We agree that Davidson is distinguishable on the basis cited. Rule 10(c) of the Federal Rules of Civil Procedure provides that "[a] statement in a pleading may be adopted by reference elsewhere in the same pleading or in any other pleading or motion." Fed. R. Civ. P. 10(c); Cooper v. Nationwide Mutual Ins. Co., No. Civ. A. 02-2138, 2002 WL 31478874, at *5 (E.D. Pa. Nov. 7, 2002) (citations omitted) ("Courts have historically been reluctant to allow an incorporation by reference if it fails to provide adequate notice of the incorporating party's claims, defenses, or factual allegations. But nothing in Rule 10(c) precludes a party from incorporating all of an earlier pleading.") Any pleading containing an incorporation by reference must also comport with Rule 8(a)(2)'s requirement that the claim for relief must state a "short and plain statement of the claim showing the pleader is entitled to relief." United States v. Int'l Longshoremen's Ass'n, 518 F. Supp. 2d 422, 465 (S.D.N.Y. 2007). Thus, the adoption in the later pleading must provide "'a degree of clarity which enables the responding party to ascertain the nature and extent of the incorporation.'" Cooper, 2002 WL 31478874, at *5 (quoting Gen'l Accident Ins. Co. of Am. v. Fid. & Deposit Co. of Md., 598 F. supp. 1223, 1229 (E.D. Pa. 1984)); see also Muttathottlil v. Mansfield, 381 F. App'x 454, 457 (5th Cir. 2010) ("a pleading incorporating allegations from other documents must clarify which statements are to be incorporated").

Given this relevant guidance, we conclude that Wicki has minimally satisfied the requirements of Rule 8(a) as to Ayers in certain respects: incorporation of "all allegations made against any and all co-defendants" in Plaintiff's First Amended Complaint can be viewed as a clarification of which statements are to be incorporated. Ayers has not asserted that Plaintiff's First Amended Complaint fails to state a claim against it. Rather, because Ayers filed an answer to the First Amended Complaint (Doc. 104) rather than a motion to dismiss, we can infer that Ayers found the First Amended Complaint contained sufficient factual matter to satisfy Rule 8(a) and state a claim which would survive a Rule 12(b)(6) motion. Further bolstering our conclusion that Wicki's cross-claim against Ayers is not subject to dismissal based on its pleading by incorporation is the fact that Plaintiff's First Amended Complaint makes specific allegations as to Ayers (Doc. 89 ¶¶ 32, 33) and asserts Ayers had a supplier relationship with other Defendants (Doc. 89 ¶ 33).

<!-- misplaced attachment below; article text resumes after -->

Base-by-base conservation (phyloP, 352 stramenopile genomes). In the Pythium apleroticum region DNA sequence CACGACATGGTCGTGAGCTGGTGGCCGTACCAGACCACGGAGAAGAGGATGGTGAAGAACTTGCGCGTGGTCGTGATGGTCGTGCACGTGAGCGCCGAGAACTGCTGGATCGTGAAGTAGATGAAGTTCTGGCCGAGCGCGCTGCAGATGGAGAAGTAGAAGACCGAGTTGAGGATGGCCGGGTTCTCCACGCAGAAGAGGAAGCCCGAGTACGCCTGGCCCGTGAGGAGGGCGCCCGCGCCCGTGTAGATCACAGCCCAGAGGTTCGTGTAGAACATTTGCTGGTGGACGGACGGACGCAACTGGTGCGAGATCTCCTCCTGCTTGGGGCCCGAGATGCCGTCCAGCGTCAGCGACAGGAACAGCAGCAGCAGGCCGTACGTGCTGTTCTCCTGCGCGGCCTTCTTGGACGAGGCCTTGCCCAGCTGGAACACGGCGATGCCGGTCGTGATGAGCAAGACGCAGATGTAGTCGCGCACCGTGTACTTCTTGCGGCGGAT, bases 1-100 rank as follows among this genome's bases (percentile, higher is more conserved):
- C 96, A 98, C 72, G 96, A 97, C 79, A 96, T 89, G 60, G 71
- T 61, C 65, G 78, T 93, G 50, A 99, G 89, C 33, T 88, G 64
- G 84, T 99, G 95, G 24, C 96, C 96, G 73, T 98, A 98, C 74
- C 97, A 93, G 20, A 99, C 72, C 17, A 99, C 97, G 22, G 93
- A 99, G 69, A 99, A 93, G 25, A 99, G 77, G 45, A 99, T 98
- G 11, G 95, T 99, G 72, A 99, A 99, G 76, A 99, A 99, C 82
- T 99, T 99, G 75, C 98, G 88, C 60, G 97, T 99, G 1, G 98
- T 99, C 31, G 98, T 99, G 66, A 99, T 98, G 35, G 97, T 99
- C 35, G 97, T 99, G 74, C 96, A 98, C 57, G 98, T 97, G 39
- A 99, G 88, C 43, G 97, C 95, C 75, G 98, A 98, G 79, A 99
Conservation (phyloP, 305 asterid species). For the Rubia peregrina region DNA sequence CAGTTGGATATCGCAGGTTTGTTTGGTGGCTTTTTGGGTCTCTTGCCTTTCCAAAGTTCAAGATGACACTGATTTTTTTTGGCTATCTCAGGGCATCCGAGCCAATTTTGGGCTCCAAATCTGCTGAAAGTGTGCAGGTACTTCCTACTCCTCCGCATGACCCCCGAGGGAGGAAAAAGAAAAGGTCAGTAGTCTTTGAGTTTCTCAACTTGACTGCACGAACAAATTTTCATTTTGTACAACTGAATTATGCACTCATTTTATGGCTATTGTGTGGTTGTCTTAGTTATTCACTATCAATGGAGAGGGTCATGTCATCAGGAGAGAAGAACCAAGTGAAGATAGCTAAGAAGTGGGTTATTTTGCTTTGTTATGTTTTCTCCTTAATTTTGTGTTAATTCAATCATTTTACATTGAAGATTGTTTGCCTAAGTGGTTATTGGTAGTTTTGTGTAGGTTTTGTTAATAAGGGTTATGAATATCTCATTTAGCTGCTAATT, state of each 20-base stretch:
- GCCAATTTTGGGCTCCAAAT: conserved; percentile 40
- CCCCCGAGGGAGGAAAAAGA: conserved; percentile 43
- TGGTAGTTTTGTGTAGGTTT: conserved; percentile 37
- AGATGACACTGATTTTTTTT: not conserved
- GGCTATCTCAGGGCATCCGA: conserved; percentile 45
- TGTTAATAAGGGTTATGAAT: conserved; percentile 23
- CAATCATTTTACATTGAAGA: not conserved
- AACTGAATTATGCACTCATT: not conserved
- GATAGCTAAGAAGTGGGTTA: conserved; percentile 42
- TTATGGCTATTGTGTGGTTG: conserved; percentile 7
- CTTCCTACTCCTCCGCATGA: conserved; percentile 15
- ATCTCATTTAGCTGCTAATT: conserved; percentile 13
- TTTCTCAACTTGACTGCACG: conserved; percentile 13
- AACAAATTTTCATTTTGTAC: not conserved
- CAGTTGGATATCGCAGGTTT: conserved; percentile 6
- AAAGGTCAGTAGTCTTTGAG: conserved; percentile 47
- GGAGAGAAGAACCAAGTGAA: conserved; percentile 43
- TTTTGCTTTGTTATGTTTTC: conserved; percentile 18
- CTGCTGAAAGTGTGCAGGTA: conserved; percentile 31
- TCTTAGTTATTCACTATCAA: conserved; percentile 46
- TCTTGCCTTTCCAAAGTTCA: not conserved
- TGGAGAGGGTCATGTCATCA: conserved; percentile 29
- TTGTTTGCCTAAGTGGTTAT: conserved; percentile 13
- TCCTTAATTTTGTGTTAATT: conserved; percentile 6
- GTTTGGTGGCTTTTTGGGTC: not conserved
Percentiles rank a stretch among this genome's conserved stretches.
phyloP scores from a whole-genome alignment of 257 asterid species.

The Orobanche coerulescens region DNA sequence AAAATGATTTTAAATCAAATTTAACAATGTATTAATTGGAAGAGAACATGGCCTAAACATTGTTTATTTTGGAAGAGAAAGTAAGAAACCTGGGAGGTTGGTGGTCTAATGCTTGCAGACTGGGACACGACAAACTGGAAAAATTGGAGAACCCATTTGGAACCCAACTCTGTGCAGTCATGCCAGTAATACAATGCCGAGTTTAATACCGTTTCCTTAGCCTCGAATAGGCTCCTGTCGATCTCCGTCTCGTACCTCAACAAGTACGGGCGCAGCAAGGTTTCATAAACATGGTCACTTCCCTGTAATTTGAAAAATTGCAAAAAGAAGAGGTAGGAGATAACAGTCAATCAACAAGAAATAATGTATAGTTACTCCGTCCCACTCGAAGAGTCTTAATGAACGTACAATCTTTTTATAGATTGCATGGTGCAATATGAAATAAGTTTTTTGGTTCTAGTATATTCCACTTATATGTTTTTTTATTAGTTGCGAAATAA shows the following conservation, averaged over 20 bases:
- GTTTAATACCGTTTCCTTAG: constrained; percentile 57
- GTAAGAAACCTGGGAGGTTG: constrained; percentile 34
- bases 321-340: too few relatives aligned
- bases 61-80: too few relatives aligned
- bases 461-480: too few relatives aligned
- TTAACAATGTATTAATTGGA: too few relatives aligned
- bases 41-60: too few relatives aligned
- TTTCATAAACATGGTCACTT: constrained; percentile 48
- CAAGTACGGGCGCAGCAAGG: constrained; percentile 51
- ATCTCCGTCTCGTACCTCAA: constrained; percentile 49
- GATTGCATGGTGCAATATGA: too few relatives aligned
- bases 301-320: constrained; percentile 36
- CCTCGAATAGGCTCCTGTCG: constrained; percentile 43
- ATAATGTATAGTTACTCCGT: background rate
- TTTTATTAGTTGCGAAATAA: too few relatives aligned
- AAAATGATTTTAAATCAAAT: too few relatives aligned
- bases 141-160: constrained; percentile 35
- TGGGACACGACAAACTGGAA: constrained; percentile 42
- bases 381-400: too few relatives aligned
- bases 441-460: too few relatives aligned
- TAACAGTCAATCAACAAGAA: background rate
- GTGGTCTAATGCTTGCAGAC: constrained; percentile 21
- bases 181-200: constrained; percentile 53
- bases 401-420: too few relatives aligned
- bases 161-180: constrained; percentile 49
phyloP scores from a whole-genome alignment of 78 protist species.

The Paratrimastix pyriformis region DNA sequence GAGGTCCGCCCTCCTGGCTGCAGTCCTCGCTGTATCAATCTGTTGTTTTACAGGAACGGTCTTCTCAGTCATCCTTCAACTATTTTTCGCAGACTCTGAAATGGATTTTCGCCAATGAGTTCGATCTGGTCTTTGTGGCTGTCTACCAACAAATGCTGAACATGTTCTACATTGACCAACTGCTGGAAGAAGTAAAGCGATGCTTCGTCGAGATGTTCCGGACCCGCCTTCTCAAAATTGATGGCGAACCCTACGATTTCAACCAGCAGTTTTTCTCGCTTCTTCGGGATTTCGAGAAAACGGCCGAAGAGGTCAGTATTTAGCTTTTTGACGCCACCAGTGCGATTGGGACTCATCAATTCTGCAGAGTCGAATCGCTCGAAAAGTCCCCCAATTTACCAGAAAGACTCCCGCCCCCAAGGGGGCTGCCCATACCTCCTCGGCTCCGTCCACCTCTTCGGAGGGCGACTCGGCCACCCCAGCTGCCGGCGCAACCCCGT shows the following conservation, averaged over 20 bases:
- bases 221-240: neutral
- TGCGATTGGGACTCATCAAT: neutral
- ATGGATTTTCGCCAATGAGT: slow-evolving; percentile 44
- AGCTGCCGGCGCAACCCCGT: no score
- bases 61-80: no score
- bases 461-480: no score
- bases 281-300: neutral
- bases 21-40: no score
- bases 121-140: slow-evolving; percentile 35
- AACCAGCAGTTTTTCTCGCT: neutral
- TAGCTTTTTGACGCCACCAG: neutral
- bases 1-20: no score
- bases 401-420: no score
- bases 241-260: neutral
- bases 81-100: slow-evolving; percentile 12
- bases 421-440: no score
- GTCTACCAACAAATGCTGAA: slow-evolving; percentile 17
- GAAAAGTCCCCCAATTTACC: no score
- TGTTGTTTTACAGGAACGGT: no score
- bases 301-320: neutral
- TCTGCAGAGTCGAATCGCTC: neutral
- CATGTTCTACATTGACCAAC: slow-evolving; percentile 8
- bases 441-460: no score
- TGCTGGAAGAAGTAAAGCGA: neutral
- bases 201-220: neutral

However, this finding does not end our inquiry because Wicki's Cross-claim, while limiting incorporated allegations to those "made against any and all co-defendants" (Wicki Cross-claim ¶ 1, Doc. 94 at 11), does not so limit its assertion as to liability. In the remaining two paragraphs of its Cross-claim, Wicki asserts liability against all Co-Defendants "should any or all of the averments and/or prayers for relief of Plaintiff be upheld" (id. ¶ 2) and that all Co-Defendants are "alone liable, jointly and/or severally liable, or liable over to [Wicki] on any recovery obtained by Plaintiff" (id. ¶ 3). The problem with the broad assertions found in paragraphs two and three of the Cross-claim is that Plaintiff's Amended Complaint contains one count against Wicki alone--Count V for Cancellation of Registration Number 2,580,734 Karney®. (Doc. 89 at 11.) No allegations in the First Amended Complaint support any liability on the part of Ayers for Count V. Given the total lack of support for any liability on the part of Ayers related to Count V of Plaintiff's First Amended Complaint, Wicki has failed to state a claim for liability on the part of Ayers as to Count V.

III. Conclusion

For the reasons discussed above, Defendant and Cross-Defendant Ayers Supply Inc.'s Second Motion to Dismiss Defendant and Cross-Claimant Wicki Wholesale Stone, Inc.'s Second Motion to Dismiss Defendant and Cross-Claimant Wicki Wholesale Stone, Inc.'s Cross- Claim (Doc. 99) is granted in part and denied. The motion is granted insofar as Defendant and Cross-Claimant Wicki Wholesale Stone, Inc., asserts a Cross-claim as to Count V of Plaintiffs First Amended Complaint. The motion is denied in all other respects. An appropriate Order follows.

RICHARD P. CONABOY United States District Judge